Wood poles, the silent guardians of our modern infrastructure, depend on treatments such as CCA, DCOI, and PENTA for utility pole wood treatment, defending against decay and insects. When it comes to wood preservation, these treatments vie for supremacy, each with its unique pros and cons.

In this blog, we’ll tackle how utility wood poles and wood light poles are treated and compare the most common wood pole treatments among each other, ultimately determining the most suitable one.

Wood Light Poles

What is a Utility Pole Wood Treatment?

Utility wood pole treatments help with the longevity of the wood poles. To establish and rely upon the resistance of wood poles against environmental factors, different treatments are applied to protect them from decay, insects, and other forms of deterioration

How are Wood Poles Made?

Durability and longevity are two major components that are crucial when crafting utility poles. Naturally, wood poles are natural materials exposed to outdoor threats such as fungi, mold, decay, and insects like termites. Termites love wood and break down its fiber which reduces its structural integrity. Let’s do a brief rundown on the entire process of creating wood poles.

Selecting the Wood

Where else can we harvest wood other than the forest? Poles are usually made from Douglas Fir, Southern Pine, or Western Red Cedar. Logs that can turn into poles are the ones selected.

When it comes to trees, they’re judged based on their length, straightness, and other characteristics that can factor into load-carrying abilities. About 7% of the trees possess the traits needed to make a utility pole.

After harvesting the suitable candidates, the bark is removed from the tree and reshaped to make it as straight as possible. Every pole is reviewed thoroughly until it’s graded and assigned to a specific class following the ANSI standards. The following criteria are included: presence of decay, knots, and slits, as well as grain orientation.

Pole Preparation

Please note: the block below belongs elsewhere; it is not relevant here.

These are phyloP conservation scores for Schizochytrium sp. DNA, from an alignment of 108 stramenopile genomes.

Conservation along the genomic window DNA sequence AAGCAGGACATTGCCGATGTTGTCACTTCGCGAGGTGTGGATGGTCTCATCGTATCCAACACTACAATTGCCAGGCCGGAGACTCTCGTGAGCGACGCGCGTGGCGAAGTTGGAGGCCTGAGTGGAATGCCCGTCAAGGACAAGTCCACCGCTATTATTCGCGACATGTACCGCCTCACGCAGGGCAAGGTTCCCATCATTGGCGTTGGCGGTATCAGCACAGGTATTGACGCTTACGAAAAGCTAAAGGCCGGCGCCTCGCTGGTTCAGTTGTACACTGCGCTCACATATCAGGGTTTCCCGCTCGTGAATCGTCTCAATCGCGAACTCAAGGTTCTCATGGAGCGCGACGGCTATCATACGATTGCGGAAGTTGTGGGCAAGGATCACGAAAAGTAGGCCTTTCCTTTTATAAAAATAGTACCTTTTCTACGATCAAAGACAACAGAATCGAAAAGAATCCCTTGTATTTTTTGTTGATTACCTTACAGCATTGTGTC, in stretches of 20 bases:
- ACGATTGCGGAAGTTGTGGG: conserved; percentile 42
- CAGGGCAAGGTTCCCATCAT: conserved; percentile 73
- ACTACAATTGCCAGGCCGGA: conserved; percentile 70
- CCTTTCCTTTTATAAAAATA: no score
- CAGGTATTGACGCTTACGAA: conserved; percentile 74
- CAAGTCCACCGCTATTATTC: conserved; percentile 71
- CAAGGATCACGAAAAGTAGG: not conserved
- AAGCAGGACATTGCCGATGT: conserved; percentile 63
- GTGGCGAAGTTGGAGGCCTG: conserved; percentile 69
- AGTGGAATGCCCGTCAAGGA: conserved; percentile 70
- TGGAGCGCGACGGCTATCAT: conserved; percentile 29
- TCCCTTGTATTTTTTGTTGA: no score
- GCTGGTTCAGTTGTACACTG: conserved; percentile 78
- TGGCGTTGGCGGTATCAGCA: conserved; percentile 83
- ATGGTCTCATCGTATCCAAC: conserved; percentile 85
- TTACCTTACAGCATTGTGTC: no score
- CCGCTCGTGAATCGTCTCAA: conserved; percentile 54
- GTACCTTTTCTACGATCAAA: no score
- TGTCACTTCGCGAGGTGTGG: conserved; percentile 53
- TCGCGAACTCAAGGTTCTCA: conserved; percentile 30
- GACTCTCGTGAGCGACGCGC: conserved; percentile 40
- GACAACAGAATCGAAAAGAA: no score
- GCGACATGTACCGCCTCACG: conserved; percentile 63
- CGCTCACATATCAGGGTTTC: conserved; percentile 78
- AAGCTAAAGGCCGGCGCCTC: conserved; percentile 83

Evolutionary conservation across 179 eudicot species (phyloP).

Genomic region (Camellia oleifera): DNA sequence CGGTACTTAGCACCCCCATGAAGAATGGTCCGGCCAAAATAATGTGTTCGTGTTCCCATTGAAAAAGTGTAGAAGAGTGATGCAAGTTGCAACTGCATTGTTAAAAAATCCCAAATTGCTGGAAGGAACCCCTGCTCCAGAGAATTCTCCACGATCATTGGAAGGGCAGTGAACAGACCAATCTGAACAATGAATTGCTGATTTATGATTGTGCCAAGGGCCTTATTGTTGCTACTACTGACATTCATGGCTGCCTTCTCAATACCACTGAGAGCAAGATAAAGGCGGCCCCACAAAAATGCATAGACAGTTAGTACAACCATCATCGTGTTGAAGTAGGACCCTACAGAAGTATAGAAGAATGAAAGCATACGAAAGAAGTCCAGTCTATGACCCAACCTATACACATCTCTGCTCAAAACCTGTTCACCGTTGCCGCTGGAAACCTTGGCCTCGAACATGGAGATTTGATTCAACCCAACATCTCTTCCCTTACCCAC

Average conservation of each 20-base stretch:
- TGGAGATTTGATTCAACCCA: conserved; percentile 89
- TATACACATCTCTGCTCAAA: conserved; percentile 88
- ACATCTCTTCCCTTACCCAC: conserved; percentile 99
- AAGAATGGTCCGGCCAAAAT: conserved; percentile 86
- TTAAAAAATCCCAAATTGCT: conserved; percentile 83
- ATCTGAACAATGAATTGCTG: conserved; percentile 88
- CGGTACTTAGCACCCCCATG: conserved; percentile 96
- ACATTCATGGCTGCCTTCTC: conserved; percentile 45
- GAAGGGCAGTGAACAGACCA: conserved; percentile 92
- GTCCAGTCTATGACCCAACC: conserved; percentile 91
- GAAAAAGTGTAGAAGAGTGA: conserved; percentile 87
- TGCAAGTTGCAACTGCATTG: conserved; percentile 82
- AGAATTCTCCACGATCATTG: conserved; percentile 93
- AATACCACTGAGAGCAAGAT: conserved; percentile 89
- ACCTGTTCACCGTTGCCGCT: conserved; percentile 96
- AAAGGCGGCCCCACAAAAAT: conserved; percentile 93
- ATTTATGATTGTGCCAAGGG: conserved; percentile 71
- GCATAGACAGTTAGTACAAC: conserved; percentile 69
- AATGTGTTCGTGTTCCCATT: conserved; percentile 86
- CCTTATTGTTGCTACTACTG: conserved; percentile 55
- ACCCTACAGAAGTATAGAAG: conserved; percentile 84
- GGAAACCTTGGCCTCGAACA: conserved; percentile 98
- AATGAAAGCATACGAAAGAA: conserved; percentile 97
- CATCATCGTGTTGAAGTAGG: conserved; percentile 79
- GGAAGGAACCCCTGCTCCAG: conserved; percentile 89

The poles are then incised in preparation for the preserving process. Then, it’s important to make sure that they’re properly conditioned in a way that sustains their strength and durability. Poles are typically dried with air or using a kiln, akin to drying lumber.

When it comes to Southern Pine poles, they are steamed. Douglas Fir poles undergo the Boultonizing process in which the preservative is heated between 180 to 220 degrees Fahrenheit and the retort is pressurized.

Sterilization of the pole is also required, specifically heating it for at least an hour, reaching 150 degrees Fahrenheit at its core.

Pole Preserving Process

The pole-preserving process starts when the poles are placed onto carts and moved into a retort. Either a vacuum or air pressure is applied, depending on the type of treatment. The retort is then filled with the preservatives that will fill the wood fiber.

Preservatives are used among poles (which we’ll discuss further down this blog), pumped from storage tanks, and filling the retort.

Consistent pressure is applied inside the retort to drive the preservative deep into the wood cells. The timeframe of the poles’ exposure to the retort varies based on factors such as size, species, and the specific preservative used. Upon completion of the treatment process, the retort is drained of preservatives, which are then returned to tanks for recycling. The treated poles exit onto a drip pad, where any surplus preservative is collected.

Quality Assurance

Samples are taken from the poles to be thoroughly inspected to meet the standards. Third-party inspection agencies will also do the same during regular visits to review the plant’s quality control practices.

Wood Poles Installed

What is the AWPA Specification for Wood Pole Treatment?

Below is a table that indicates the specifications and guidelines by The American Wood Protection Association (AWPA) for utility wood pole treatments. These requirements are important to maintain the structural integrity of the utility poles and promote consistency in the industry. The information has been sourced from AWPA’s Guidance Document A.

Preservative Efficacy – Laboratory

Basidiomycetes Mandatory
Soft Rot Mandatory